Tag Archives: intercessory prayer

Day Eleven: A Burden to Pray

This post mistakenly went out last night as Day Twelve.  My apologies! Here it is again:  Day Eleven!

One reason we fast is to help carry the burden of another.  Fasting and prayer help us join in the fight of those we love.  It’s one way we can enter into their suffering and stand with them as they endure.  Many around the country, and even across the globe, have joined in with Naghmeh to help carry her burden through the 21 Day Fast for the release of Saeed Abedini.

This kind of prayer, or intercession, comes with a price.  When we agonize in prayer for someone we love, we may experience pain.  We hurt when they hurt.  My friend Stacey shares her story of carrying such a prayer burden recently for her friend.  Though it wasn’t in the way she had hoped, Stacey grew to understand that God had truly answered her prayers.

GUEST BLOG:  Stacey Martin

It’s been a rough couple of weeks. I hate even claiming that for myself, because what has made this time so rough is a bout of second-hand grief – grief for a tragedy that didn’t even happen to me. It’s grief I’m experiencing for a friend who lost her two-year-old son, suddenly, tragically – as if there is any other way.

Recently, my friend lost her son to what seemed to be inexplicable complications from a form of infantile Leukemia. He didn’t die from Leukemia, because as all of his prior tests had shown, those Cancer cells were long gone. He had beat Cancer.

So why did this child, who we thought through God’s healing power and great goodness had beat Cancer, leave his mom and dad mourning in a room at the local children’s hospital?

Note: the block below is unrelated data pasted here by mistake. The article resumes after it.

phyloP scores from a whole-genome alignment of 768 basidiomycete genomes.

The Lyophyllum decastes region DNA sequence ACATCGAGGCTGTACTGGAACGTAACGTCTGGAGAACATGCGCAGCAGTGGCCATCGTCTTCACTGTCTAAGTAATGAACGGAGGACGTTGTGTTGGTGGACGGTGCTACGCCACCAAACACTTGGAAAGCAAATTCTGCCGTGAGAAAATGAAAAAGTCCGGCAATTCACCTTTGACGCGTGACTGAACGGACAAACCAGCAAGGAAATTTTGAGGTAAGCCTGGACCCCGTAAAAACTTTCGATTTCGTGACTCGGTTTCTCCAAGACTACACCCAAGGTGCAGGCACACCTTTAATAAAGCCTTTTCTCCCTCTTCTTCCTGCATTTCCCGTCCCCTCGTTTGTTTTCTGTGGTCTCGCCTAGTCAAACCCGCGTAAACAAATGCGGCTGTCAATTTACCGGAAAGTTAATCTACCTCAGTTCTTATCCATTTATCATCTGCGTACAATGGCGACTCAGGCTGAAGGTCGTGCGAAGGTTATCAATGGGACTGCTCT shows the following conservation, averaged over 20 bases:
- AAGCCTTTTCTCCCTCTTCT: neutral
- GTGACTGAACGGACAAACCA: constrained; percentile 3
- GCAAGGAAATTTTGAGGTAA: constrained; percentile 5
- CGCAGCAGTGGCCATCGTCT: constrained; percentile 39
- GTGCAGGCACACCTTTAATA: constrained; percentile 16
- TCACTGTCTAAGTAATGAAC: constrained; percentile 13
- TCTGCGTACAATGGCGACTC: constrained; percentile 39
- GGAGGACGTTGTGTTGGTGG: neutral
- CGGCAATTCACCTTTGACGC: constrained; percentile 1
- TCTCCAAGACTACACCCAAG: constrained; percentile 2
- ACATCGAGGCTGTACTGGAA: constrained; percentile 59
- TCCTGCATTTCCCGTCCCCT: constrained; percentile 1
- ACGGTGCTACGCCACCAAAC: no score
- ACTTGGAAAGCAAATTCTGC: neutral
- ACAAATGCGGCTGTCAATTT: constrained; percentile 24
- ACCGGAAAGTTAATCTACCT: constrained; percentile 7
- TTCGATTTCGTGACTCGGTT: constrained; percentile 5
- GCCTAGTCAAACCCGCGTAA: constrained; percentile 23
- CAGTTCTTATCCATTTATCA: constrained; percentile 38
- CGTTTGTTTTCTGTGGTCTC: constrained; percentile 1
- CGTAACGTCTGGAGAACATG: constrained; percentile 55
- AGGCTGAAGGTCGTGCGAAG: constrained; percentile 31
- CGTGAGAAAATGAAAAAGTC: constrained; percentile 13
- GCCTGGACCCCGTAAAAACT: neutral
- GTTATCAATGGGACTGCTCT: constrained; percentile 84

Why did Drew who we had coined as “a little boy with a big story” leave us with the question, “God, how will You ever be glorified in this? How can this be part of Your plan?”

The grief and doubt that followed were weighty, rusty chains around my heart. The fear, that maybe God isn’t who is says He is, took me captive. Fear and doubt sucked the oxygen right out of the room. Hope was gone.

I cried out to God from the deepest, darkest places of my heart. Gutteral, wordless prayers out of a place of desperation for my friend. Soul cries from a mommy who is now rocking her own son a little longer, grieving the possibility that this too could happen to me.

But today I sit here knowing that God not only heard those wordless prayers of my soul, but knew what they meant and what I needed. I sit confidently knowing that He heard each prayer from each grieving person in the Drew’s Crew family and from Wes and Mandy’s own hearts.

Last Monday,  his parents received the autopsy report and learned that Drew had a serious infection of his heart. Only 10% of his little heart was functioning. That’s what caused his sudden and seemingly inexplicable death. Had the medical team known that Drew was suffering from this infection, his last months would have been spent in the ICU – connected to machines, medicated heavily, with parents knowing that there were no other options out there for their precious son. Just a ticking clock.

But what Drew’s last months looked like were long, naps in the loving arms of his mommy and daddy. Afternoon playtime with his best canine buddy. Santa coming to his house on Christmas morning. A mountain trip where daddy taught him to fish. And so many more precious, unadulterated moments.

That’s the goodness of my God. That’s how God will be glorified in all of this. This is how my prayer was answered. The God who lovingly created the universe and calls each of us His sons and daughters, didn’t mean for any of this to happen. It was never His intent that the world would have sorrow and fear and Cancer. But He showed up and protected this family from a truly horrific outcome – one worse than what they’re already experiencing. He gave them the gift of time. Drew is indeed a little boy with a big story. A story that only God could redeem and claim as His own.

Thank you Lord for hearing my heart. Thank you for answering in such a profound and tangible way. Whenever I doubt, whenever I fear, I will remember that You are indeed who You say You are.